How I practice listening

For 15 minutes a day I do deliberate focused listening/or semi deliberate focused listening and 1 hour of passive listening with subtitles.

Deliberate focused listening for developing phonological listening skills.

  1. I will listen to a phrase, while reading along; and I will repeat back what I heard.

Even if your listening skills are a complete beginner…you sort of intuitively know that you’ve said it wrong.

  1. After going through all the phrases, I will then listen and after every few words; I will write down what I heard to help me connect sound to word knowledge.

  2. Then I will listen again one phrase at a time, without looking at the words, and repeat back what I heard

  3. Then I will listen with the purpose of understanding.

Semi deliberate focused listening : I do this when I can’t use my laptop…and need to use the library, it’s embarrassing to speak out loud when people are sitting next to you in the library. That’s why I do this method.

  1. All I have to do is “understand” what’s being said with a comprehensional awareness.

There is a difference between comprehensional awareness when it comes to language learning and phonological awareness. A native speaker is skilled at both.

comprehensional awareness is when someone tells you “I am hungry lets go eat” And all you hear as a non English speaker is “blah blah hungry lets blah eat”…You know exactly what they’re saying. You’ve shown comprehensional listening.

However phonological awareness is not only did you understand what they were saying, but you picked up every single word. Even words that you did not need in order to understand what they were saying.

If I said “I want to go to the movies”

You could hear as non native English speaker: “blah want blah go blah blah movies.” So you hear “Want go movies”. Boom you’ve understood what they were saying perfectly. Your comprehensional awareness is on point.

But because your still missing words, you haven’t displayed phonological awareness of the sentence.

Hope that makes sense.

The next I passively listen to music, tv shows, movies with subtitles…I don’t really care about whether or not I understand it. A lot of research has shown that huge benefits in creating more brain matter to learn the language faster come from passively listening, even to stuff you don’t understand.

If you only develop your comprehensional listening, eventually your phonological listening skills will follow. However I think it’s better to put just a little bit of time into developing your phonological skills. 5 minutes a day is good.The reason why is because lots of language shows, movies, etc don’t come with subtitles. If you have phonological awareness you can pick up a word that you do NOT know the meaning of, and be able to write it down; without needing subtitles to tell you how to spell the word. That’s why phonological awareness is so important.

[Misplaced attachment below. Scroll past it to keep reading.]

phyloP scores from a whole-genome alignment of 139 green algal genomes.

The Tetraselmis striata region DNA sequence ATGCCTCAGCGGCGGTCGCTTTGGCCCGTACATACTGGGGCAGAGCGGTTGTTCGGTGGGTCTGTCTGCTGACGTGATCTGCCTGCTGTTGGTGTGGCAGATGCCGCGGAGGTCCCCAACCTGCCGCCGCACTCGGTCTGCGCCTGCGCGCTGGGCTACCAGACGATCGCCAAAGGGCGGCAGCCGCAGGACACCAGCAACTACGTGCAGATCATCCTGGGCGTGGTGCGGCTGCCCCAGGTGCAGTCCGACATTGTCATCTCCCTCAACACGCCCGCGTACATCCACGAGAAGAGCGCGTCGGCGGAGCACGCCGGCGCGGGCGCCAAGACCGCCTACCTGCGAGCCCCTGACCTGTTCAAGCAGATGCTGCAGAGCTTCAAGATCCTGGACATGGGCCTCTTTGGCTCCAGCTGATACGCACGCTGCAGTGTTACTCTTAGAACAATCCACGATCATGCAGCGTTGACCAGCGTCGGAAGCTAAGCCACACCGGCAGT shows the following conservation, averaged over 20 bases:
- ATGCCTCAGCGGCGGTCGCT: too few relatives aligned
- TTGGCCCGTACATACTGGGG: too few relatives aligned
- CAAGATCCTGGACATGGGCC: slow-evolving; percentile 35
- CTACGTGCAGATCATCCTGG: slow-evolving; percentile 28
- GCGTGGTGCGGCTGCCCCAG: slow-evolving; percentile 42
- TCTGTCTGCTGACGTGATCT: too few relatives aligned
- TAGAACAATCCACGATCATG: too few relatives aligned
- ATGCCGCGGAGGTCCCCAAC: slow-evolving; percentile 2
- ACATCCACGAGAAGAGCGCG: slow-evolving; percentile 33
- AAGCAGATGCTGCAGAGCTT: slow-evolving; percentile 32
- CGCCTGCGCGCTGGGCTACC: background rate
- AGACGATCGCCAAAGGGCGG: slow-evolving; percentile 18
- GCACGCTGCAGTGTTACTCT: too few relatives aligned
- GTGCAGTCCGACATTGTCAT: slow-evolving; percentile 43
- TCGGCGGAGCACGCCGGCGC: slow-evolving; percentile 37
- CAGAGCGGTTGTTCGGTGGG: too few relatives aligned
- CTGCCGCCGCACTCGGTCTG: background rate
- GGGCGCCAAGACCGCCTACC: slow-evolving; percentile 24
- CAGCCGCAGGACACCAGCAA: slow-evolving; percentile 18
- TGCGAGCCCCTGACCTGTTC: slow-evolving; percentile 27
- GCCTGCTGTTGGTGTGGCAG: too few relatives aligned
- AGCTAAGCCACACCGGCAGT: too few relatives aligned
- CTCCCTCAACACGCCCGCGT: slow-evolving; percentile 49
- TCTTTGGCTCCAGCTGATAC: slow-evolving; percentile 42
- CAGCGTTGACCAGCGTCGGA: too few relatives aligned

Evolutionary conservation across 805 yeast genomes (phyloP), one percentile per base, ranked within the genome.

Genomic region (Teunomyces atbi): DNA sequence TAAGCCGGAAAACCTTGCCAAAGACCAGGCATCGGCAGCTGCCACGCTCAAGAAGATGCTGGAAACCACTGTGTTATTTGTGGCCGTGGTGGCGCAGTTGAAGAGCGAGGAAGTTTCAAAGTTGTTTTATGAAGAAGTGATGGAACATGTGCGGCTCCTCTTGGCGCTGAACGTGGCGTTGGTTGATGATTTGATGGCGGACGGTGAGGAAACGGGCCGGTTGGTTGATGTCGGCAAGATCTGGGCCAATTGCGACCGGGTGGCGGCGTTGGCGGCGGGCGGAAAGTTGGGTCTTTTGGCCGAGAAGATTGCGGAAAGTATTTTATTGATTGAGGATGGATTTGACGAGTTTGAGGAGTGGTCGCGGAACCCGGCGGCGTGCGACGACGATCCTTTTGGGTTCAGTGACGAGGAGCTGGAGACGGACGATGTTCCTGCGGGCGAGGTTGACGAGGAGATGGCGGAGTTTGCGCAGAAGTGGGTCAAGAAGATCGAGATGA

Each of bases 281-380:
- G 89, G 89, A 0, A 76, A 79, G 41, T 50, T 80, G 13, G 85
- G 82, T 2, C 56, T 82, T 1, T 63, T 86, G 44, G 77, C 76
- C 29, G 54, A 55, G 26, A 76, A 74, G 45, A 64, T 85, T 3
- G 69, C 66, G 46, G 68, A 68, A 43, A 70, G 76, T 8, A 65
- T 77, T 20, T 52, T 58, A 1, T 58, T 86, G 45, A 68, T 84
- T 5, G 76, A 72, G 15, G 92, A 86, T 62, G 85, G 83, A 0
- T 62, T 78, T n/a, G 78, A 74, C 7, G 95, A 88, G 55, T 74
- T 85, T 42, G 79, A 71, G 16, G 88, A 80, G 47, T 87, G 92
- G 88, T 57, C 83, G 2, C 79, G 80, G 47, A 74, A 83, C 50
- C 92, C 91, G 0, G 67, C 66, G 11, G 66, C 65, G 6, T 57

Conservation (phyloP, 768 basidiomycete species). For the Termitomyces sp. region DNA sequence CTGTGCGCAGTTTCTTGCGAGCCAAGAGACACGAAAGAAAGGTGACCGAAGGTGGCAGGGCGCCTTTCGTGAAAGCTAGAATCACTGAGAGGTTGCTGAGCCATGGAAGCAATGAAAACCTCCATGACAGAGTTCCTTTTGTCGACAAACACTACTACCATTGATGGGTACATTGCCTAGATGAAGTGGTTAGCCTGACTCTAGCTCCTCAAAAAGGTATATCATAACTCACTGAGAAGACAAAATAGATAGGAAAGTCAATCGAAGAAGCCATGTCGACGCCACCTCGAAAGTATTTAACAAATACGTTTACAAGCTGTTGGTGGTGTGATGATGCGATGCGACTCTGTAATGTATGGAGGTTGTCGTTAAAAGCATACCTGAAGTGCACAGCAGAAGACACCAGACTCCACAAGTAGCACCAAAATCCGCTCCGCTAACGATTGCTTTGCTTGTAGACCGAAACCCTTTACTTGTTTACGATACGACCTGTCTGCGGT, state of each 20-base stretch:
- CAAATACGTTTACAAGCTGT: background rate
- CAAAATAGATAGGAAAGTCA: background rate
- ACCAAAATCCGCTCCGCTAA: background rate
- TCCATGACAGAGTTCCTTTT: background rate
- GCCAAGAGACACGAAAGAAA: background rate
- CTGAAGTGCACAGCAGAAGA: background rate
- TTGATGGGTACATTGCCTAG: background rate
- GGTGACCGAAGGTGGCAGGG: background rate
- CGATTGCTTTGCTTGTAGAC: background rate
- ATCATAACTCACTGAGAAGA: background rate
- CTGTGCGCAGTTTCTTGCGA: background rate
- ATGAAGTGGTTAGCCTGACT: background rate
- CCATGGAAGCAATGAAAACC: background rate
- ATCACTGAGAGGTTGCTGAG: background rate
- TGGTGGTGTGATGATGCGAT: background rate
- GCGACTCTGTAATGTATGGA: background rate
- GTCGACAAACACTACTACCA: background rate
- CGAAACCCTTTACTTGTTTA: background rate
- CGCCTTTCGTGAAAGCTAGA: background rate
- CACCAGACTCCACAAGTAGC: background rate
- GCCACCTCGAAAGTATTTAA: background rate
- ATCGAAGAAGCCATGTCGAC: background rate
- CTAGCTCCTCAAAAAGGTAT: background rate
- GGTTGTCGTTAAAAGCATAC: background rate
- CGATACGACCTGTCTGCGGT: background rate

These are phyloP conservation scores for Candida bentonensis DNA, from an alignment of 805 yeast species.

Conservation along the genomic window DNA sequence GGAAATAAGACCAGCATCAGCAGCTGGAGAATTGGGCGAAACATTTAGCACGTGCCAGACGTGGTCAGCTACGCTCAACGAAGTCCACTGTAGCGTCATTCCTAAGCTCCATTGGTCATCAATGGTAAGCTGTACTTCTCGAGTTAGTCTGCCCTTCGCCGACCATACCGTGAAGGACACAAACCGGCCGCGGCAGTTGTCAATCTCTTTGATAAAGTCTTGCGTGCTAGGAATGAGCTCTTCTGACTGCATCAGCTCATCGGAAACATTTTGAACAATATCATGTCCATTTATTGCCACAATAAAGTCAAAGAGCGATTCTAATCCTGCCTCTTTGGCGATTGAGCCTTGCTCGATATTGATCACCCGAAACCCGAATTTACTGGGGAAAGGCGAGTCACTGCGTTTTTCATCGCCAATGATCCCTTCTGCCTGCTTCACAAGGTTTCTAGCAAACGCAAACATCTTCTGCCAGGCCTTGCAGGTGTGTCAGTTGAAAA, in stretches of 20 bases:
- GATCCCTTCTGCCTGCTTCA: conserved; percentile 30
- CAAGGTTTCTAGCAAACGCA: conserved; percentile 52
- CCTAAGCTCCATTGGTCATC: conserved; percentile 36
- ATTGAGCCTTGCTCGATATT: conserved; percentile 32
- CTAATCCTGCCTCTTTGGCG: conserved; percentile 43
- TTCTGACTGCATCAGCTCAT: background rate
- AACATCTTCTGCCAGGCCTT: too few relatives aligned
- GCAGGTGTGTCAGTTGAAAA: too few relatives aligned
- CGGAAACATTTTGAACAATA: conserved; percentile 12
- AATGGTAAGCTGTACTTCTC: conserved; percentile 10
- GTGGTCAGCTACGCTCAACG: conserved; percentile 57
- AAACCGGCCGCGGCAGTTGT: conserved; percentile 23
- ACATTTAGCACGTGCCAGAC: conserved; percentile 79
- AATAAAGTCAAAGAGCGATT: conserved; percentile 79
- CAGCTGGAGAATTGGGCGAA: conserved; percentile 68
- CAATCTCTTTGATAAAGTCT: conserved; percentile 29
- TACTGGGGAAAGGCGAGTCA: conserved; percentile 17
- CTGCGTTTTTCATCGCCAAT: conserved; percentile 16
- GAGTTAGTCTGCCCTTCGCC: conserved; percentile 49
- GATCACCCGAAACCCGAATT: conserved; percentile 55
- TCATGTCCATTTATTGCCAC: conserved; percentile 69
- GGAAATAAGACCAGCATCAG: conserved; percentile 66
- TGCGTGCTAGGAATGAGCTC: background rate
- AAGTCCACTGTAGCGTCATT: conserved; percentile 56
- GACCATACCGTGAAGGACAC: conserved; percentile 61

Of course you do NOT need phonological awareness in order to understand everything a native speaker says to you, you can understand everything, but still NOT hear every single word…if that makes sense. But in terms of opening up more learning resources phonological listening is a good skill to develop.


A very interesting method!.. But it takes perhaps a lot of time!.. - especially writing, I think.

I consider this as my Christmas gift. Thank you, @ Cehralina, for sharing. What you’ve described happen to me, as a non native English speaker, every day.

I remember that I’ve been listening to stuff I didn’t understand, for a long time. And now you’ve mentioned that reseach has shown to be a right thing to do!

I’ll definitely try your method.

Merry Christmas!

Glad I could help ! :slight_smile:

This is another interesting post of you, Cehralina. Thank you for sharing.
I just picked up a sentence from it.

“A lot of research has shown that huge benefits in creating more brain matter to learn the language faster come from passively listening, even to stuff you don’t understand.”

It’s a widespread claim, many people use to ground on their struggle to learn a language faster.
I personally have never seen such researches, may be it’s because I’ve never purposefully looked for them.
But, I think the issue for that claim is whether there are some researches that were really carried out and showed indeed that passive listening to stuff the listener doesn’t understand provides a huge benefit.

I would be greateful to you if you provide some links to some real researches, as I take a look on their research papers. If the claim turns out true, I gonna use the passive listening of not understandable stuff too.

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